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  • High temps can damage lawns, crops

    Too much sun threatens valley's peak growing season
  • Sustained triple-digit temperatures don't help the Rogue Valley's agricultural crops or residential lawns and gardens.
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  • Sustained triple-digit temperatures don't help the Rogue Valley's agricultural crops or residential lawns and gardens.
    "Anything over 90 to 95 degrees will shut down plants," said Phil Van Buskirk of the Oregon State University Extension Service office in Central Point. "It harms the sizing of grapes and pears — it's not a good thing. It just shuts down everything as far as the growth of fruit. At a time when you want everything growing, it will slow it down or stop it completely."
    Peach harvests are under way, while summer variety pear picking is due to begin around the second week of August. Harvest of fall pear varieties begins at the end August.
    While trees and plants typically perspire, breathe and grow under normal conditions, their behavior changes in high heat.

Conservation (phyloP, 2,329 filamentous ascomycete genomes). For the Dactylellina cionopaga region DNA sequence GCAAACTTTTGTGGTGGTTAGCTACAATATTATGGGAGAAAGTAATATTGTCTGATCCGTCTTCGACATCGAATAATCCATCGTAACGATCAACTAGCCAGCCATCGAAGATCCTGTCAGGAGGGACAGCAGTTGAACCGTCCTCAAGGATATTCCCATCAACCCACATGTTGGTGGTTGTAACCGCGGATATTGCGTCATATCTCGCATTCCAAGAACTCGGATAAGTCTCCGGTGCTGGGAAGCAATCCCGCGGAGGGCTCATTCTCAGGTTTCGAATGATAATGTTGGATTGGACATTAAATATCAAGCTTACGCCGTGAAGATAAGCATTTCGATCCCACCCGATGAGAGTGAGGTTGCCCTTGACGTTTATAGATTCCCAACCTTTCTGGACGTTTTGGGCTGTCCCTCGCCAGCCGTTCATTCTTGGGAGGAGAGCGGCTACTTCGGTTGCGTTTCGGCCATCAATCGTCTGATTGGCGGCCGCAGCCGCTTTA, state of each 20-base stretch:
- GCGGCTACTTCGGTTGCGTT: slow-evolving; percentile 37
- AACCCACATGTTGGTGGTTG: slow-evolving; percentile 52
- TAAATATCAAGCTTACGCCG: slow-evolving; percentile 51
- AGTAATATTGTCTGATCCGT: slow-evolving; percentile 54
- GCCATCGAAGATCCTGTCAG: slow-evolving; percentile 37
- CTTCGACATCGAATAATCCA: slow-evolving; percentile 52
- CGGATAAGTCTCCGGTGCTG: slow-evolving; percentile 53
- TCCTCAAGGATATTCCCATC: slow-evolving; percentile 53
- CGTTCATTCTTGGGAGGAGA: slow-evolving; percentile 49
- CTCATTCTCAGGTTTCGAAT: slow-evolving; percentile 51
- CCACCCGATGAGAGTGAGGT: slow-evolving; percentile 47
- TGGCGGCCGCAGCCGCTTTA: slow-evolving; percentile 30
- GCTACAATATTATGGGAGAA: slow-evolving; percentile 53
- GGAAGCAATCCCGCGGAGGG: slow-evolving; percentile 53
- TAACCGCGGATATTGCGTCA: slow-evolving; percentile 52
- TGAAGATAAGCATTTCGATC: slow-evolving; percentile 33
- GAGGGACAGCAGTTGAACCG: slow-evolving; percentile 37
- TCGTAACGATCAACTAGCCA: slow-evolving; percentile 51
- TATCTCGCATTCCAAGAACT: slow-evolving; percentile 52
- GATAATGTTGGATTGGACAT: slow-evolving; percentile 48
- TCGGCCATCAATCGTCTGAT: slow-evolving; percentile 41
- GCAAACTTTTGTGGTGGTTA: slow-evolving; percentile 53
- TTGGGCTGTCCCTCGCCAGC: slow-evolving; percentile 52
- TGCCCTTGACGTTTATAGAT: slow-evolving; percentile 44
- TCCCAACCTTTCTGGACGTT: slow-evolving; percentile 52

"A tree is going to sit there and go into survival mode," Van Buskirk said. "The stoma of the leaves are just going to shut down and the tree is going to try not to lose moisture. As long as you're applying water to the tree, it's not going to die."
    Van Buskirk said it's important to irrigate plants "almost daily" in triple-digit weather.
    "In my neighborhood, you can't find a green lawn," he said. "Most irrigators on are on timers or run every other day and aren't getting enough. Plants certainly need more water when things get this warm."
    At the Grange Co-op retail store on South Pacific Highway, Esther Lee said the plants gets a triple dose of water on days when the mercury soars.
    "It's water, water, water for the plants," Lee said. "As soon as it's daylight we start. We water three times a day, even for the 1-gallon and 5-gallon plants. We wet the soil down so there is cool moisture coming up for the plants."
    Reach Greg Stiles at 776-4463 or e-mail business@mailtribune.com.
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